We went on to work in other projects and places, but the burden God placed in our hearts continued to grow. Over the next few years, God gave clear direction and vision to the work He wanted me to do. It was a major struggle for me to leave Bible printing for this new area of ministry God gave to me, but I was totally convinced it was something I had to do. Leadership and others around me would question this change in ministry, but I could not escape God’s working in my heart. We resigned from BPS in November of 2003 and began classes at BSWE in preparation for the work in Northern India. God put us through many testings and trials during this preparation stage. It became much longer than we initially planned for, but God gave us grace and always took care of us. We finished our training in December 2006 and a few months later started back on full time deputation to head back to India. The Lord was good over the next two years and we were able to get enough support to head back to India. We have made plans for this term to be five years in length. We arrived back in India in March 2009.

God has blessed us with five children – Whitley (11), Bryce (9), Caleb (6), Brianna (4), and Nathanael (9 months).

What is the most influential religion in the area you are working, and what unique challenge does that present?

Chad: The main religion is Hinduism. It’s roots go back to the time of Abraham over 3000 years ago. Satan has had these people bound for thousands of years. It is not an easy thing to overcome. The radicals seek out Christian activity and try to quench it, especially in northern India. In order to work here, you have to be creative. A normal method of evangelization in our circles is not allowed here and draws physical persecution. We have gone back to basic biblical truths Jesus modeled to us in regards to personal mentoring and discipleship. Already this has proven very effective in the first few months we have been here. The young men I have been training have been hungry for spiritual truth. We are not basing our relationship on friendship or any other means. It is based solely on the Word of God. That avenue has gained us respect and entrance into areas other foreign workers are still trying to bridge.

How will you go about evangelizing the people you are trying to reach?

Chad: We will be using the realness of a true relationship with the God of Heaven. It takes work and a longer process here to lay those foundations of truth on which to put ones faith, because they have no Bible background to draw from. In one sense, it gives us an advantage. Most people here do not suffer from the confusion western religion brings. One avenue we have found to give an entrance into the hearts of large numbers of children is through a comic style Bible story book. We are able to get into local schools and pass these out and then give a short exam over the material. The attitude we are taking is one of a farmer. We are doing all we can to prepare the soil to receive the Word of God and then plant it into as many places as possible. We trust God to do His part in bringing in the harvest after we have properly prepared the soil.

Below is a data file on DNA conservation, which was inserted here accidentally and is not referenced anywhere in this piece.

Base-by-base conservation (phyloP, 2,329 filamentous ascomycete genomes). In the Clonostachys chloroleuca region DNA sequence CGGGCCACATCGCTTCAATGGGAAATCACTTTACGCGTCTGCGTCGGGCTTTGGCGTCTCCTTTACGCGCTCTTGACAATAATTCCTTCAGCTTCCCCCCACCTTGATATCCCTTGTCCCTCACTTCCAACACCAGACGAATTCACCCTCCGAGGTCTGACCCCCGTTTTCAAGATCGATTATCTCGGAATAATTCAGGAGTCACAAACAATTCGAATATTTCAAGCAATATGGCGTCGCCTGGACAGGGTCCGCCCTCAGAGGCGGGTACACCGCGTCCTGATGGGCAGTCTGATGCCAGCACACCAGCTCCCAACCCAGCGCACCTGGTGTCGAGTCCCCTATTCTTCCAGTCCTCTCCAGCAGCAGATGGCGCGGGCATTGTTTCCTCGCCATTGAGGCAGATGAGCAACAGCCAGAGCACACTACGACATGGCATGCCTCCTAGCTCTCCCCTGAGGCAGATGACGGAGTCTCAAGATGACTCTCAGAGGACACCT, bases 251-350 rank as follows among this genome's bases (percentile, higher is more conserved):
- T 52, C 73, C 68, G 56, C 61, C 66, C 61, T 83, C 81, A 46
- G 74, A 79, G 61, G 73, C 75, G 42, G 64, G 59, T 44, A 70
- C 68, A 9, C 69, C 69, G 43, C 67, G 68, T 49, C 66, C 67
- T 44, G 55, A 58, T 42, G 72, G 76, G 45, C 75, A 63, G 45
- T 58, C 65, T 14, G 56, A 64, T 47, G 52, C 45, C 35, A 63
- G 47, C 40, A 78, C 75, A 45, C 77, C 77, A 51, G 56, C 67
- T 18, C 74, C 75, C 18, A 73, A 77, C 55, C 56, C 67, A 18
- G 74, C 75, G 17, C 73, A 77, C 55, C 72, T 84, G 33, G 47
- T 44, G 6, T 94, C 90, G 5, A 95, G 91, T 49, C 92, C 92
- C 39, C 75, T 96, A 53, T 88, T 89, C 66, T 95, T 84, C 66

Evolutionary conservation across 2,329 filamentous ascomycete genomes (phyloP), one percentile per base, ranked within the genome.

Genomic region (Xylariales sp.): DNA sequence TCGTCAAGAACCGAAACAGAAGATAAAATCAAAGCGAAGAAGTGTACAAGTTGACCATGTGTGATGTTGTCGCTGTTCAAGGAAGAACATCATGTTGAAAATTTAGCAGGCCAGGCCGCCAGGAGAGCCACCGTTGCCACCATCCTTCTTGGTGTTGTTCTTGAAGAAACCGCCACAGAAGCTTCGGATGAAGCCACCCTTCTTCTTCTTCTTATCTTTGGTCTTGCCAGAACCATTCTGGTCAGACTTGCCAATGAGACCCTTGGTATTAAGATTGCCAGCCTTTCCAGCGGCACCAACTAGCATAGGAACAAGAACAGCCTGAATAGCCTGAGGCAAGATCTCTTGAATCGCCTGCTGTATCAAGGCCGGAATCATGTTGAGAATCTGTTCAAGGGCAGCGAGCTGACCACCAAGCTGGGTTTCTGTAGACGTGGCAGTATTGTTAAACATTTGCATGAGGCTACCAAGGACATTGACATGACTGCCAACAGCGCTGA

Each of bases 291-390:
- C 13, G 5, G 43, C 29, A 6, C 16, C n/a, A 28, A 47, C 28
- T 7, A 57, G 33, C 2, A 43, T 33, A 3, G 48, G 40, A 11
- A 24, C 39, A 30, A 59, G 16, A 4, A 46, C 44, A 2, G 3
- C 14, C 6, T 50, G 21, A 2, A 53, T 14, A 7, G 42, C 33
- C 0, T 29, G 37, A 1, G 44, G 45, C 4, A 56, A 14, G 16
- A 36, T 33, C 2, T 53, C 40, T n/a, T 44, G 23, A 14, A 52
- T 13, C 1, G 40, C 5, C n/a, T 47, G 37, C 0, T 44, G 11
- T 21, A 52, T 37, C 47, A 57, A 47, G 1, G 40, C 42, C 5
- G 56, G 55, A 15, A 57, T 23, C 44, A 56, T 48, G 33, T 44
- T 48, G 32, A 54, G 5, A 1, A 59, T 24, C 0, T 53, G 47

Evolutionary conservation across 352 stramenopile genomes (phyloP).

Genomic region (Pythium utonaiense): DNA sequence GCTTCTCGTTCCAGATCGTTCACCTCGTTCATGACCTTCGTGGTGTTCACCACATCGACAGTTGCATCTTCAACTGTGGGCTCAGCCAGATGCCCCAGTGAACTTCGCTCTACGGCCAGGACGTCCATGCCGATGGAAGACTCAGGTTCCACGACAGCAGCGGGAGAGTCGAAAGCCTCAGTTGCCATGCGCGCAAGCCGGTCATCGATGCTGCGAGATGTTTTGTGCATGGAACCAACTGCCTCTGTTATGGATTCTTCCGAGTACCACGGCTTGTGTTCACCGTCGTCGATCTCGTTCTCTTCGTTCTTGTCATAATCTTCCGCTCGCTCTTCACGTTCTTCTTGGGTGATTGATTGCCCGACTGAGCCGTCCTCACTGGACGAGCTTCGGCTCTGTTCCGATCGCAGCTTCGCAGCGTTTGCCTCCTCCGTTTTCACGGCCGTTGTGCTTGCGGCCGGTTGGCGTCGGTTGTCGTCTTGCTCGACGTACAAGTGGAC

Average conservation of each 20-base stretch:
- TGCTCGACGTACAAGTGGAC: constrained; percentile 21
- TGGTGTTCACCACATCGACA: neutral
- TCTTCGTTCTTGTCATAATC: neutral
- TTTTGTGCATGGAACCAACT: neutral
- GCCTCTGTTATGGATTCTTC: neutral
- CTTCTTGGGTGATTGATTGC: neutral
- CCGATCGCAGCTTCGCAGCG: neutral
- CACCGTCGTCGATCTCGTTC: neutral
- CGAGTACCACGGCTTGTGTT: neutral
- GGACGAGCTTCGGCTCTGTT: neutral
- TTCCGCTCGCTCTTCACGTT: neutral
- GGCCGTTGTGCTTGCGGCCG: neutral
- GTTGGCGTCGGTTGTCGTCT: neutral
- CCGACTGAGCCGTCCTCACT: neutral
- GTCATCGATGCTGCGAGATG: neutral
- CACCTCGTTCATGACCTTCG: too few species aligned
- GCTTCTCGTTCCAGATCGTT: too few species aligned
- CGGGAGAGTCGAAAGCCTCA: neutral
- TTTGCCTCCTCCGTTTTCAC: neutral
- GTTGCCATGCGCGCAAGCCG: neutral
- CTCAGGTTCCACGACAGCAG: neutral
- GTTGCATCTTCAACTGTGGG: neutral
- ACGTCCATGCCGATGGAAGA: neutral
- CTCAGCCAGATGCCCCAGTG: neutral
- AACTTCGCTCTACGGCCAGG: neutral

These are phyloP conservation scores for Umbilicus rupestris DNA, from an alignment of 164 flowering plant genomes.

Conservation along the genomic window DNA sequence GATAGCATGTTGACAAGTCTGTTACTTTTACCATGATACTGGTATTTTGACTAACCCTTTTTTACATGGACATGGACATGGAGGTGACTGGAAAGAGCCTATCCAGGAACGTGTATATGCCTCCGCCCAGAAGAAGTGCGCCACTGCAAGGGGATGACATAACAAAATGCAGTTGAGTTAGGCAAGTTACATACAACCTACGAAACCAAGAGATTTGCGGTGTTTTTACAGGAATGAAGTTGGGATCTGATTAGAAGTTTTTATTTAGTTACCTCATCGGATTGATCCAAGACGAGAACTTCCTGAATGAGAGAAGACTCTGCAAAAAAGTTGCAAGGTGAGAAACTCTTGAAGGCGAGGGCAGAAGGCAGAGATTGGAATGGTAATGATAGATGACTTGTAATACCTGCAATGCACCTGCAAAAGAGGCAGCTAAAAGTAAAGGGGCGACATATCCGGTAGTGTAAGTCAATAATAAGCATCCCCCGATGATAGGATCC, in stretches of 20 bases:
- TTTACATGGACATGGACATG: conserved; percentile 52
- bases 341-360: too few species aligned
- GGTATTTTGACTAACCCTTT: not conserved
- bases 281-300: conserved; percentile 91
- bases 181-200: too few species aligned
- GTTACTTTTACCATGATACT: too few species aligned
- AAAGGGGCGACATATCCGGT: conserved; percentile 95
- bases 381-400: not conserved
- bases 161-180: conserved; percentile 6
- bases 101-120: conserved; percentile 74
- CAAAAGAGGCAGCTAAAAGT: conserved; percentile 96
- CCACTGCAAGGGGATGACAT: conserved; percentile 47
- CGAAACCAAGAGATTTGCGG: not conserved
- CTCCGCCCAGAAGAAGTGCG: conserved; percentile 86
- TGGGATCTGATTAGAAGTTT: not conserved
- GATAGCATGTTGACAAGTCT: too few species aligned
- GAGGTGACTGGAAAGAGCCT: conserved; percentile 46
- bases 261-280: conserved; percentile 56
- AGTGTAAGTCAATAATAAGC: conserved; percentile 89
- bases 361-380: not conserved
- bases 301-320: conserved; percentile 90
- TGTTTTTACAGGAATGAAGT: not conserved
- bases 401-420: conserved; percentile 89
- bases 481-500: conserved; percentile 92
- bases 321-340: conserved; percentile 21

We do have a detailed plan of action that will cover the state of U.P. which has 170 million people. The first two years we are preparing the materials and men. We thank the Lord for those He has brought along side to help and work here. It takes patience and lots of investment of time into the lives of people desiring to serve God.

What methods will you use to train and disciple the new converts?

Chad: Right now I have been taking many hours a week to personally mentor select young men. This involves sacrifice of our time and schedules. Many missionaries get caught in the trap of ministry first. They become so strapped on time, they cannot train leaders or mentor like they need to. It is easy to find opportunities to minister and feel like you are making a difference. After a few years they look back and have no one to take their place. Personally I am not training the new converts. My time is largely invested into the men we have placed into leadership. After we spend our time together in Bible study and training, they are excited to go and share that with their people. We give them local opportunities to gain experience in a somewhat controlled avenue. Once we begin our work across the state, these young men will have the training and experience they need to work in areas further away. We have developed some of our own materials and have found some other basic doctrinal courses we can give to local pastors. Our goal is to give them the tools and training so they can study on their own and reproduce. Their personal walk with God is always the focus as we work and study.

What are some of the goals you have set for yourself and the ministry?